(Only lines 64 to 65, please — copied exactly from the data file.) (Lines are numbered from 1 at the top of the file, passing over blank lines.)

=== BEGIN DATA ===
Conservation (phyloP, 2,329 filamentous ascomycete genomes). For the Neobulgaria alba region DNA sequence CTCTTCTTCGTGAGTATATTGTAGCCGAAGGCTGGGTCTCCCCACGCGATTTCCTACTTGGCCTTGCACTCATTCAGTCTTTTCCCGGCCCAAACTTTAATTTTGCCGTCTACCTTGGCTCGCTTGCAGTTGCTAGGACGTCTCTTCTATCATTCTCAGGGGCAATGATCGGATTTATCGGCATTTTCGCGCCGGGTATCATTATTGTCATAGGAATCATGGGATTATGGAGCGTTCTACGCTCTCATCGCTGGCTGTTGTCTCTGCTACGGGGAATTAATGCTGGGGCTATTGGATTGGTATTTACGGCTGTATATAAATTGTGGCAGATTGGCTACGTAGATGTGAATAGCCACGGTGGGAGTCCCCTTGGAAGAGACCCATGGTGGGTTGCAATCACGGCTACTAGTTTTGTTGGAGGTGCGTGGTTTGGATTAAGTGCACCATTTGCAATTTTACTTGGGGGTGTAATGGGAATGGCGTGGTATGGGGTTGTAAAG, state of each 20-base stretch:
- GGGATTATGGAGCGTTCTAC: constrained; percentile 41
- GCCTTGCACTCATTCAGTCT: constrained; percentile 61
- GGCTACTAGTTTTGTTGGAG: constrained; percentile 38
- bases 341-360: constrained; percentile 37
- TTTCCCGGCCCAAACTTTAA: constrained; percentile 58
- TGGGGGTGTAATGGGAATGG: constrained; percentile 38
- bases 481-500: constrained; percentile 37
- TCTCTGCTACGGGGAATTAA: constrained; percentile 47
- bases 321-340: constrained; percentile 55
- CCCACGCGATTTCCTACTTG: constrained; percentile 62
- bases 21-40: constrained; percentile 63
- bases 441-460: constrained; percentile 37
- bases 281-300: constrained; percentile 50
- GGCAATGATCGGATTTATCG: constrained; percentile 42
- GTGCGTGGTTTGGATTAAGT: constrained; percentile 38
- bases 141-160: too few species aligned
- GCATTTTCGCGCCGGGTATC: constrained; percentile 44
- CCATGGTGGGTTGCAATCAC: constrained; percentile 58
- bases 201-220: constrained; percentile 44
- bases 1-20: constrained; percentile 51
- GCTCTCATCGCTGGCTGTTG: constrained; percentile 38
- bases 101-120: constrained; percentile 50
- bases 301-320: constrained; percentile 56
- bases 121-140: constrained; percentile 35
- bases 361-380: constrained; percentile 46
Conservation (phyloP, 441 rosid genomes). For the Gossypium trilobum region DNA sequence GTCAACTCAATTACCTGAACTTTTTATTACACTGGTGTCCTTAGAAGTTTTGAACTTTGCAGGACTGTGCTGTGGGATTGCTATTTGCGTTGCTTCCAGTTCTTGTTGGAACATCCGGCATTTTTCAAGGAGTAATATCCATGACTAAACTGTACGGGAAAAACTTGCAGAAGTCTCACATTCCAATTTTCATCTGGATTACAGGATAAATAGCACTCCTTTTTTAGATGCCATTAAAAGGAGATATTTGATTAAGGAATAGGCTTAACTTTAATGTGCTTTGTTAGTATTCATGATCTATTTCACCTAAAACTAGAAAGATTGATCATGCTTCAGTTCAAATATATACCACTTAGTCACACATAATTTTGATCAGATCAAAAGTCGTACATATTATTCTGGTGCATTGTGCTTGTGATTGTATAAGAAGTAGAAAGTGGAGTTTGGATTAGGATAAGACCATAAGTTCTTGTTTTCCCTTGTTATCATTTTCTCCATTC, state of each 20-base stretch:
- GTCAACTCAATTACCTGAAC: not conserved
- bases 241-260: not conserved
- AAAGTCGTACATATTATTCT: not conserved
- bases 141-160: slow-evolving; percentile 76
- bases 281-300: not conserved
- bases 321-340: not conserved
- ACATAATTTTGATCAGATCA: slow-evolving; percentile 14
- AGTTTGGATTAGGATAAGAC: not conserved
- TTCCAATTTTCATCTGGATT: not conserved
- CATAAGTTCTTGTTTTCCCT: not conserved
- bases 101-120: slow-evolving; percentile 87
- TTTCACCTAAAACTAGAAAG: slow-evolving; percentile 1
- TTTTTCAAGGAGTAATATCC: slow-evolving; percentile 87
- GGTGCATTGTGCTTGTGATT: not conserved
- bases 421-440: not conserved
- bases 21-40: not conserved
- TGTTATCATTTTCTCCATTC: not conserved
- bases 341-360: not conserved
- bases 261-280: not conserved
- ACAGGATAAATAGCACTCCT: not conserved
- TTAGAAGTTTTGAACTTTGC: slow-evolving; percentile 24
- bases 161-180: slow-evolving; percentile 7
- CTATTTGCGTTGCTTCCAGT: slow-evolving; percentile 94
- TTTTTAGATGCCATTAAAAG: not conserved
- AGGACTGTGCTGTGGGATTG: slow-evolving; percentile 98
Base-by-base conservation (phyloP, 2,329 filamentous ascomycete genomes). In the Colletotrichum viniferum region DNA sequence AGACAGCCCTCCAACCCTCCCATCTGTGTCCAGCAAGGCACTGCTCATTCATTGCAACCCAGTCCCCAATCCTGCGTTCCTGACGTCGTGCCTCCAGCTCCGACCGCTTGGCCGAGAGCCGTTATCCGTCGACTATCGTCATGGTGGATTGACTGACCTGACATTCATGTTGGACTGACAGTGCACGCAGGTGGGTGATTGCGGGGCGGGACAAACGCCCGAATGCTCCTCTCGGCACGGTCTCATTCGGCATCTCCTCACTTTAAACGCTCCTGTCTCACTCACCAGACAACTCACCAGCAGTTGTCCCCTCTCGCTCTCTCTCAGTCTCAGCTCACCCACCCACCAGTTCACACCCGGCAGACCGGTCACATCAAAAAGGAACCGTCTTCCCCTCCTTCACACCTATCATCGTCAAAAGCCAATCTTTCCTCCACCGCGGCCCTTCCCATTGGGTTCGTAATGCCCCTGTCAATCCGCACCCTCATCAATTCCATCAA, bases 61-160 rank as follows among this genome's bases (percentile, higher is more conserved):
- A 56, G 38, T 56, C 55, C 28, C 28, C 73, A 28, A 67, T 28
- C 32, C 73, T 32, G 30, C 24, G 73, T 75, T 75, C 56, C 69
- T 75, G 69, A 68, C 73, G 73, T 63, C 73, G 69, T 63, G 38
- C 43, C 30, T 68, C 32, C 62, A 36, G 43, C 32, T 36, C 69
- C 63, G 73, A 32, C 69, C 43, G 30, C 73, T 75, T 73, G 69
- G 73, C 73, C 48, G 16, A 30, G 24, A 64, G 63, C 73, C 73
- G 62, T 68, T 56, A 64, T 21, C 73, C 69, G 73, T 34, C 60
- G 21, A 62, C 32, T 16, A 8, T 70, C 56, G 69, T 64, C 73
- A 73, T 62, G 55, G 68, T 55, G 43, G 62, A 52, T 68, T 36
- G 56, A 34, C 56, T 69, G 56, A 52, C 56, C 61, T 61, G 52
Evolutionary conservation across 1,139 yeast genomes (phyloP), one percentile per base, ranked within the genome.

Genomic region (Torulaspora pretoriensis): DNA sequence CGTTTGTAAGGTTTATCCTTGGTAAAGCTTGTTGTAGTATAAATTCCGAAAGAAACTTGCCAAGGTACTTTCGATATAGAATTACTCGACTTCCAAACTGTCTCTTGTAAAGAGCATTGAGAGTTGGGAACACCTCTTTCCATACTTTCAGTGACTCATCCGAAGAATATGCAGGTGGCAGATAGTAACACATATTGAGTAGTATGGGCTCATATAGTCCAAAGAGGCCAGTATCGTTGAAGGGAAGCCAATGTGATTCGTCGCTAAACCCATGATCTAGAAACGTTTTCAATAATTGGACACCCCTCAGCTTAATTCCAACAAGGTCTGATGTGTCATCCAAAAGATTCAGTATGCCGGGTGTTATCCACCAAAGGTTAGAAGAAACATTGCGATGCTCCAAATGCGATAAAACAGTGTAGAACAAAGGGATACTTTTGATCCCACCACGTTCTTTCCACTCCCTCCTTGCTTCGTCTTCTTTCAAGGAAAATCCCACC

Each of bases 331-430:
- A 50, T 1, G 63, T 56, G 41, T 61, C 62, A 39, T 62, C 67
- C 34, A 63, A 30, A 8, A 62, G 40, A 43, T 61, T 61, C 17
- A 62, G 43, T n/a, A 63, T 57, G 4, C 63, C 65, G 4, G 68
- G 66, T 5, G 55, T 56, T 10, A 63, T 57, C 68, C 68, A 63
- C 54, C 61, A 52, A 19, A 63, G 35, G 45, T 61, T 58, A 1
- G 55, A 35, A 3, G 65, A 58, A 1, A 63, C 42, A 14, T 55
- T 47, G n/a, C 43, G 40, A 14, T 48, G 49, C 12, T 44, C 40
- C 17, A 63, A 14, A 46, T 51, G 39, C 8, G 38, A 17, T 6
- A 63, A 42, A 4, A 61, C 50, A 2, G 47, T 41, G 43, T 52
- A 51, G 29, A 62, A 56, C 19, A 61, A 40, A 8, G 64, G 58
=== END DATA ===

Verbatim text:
Evolutionary conservation across 1,139 yeast genomes (phyloP), one percentile per base, ranked within the genome.

Genomic region (Torulaspora pretoriensis): DNA sequence CGTTTGTAAGGTTTATCCTTGGTAAAGCTTGTTGTAGTATAAATTCCGAAAGAAACTTGCCAAGGTACTTTCGATATAGAATTACTCGACTTCCAAACTGTCTCTTGTAAAGAGCATTGAGAGTTGGGAACACCTCTTTCCATACTTTCAGTGACTCATCCGAAGAATATGCAGGTGGCAGATAGTAACACATATTGAGTAGTATGGGCTCATATAGTCCAAAGAGGCCAGTATCGTTGAAGGGAAGCCAATGTGATTCGTCGCTAAACCCATGATCTAGAAACGTTTTCAATAATTGGACACCCCTCAGCTTAATTCCAACAAGGTCTGATGTGTCATCCAAAAGATTCAGTATGCCGGGTGTTATCCACCAAAGGTTAGAAGAAACATTGCGATGCTCCAAATGCGATAAAACAGTGTAGAACAAAGGGATACTTTTGATCCCACCACGTTCTTTCCACTCCCTCCTTGCTTCGTCTTCTTTCAAGGAAAATCCCACC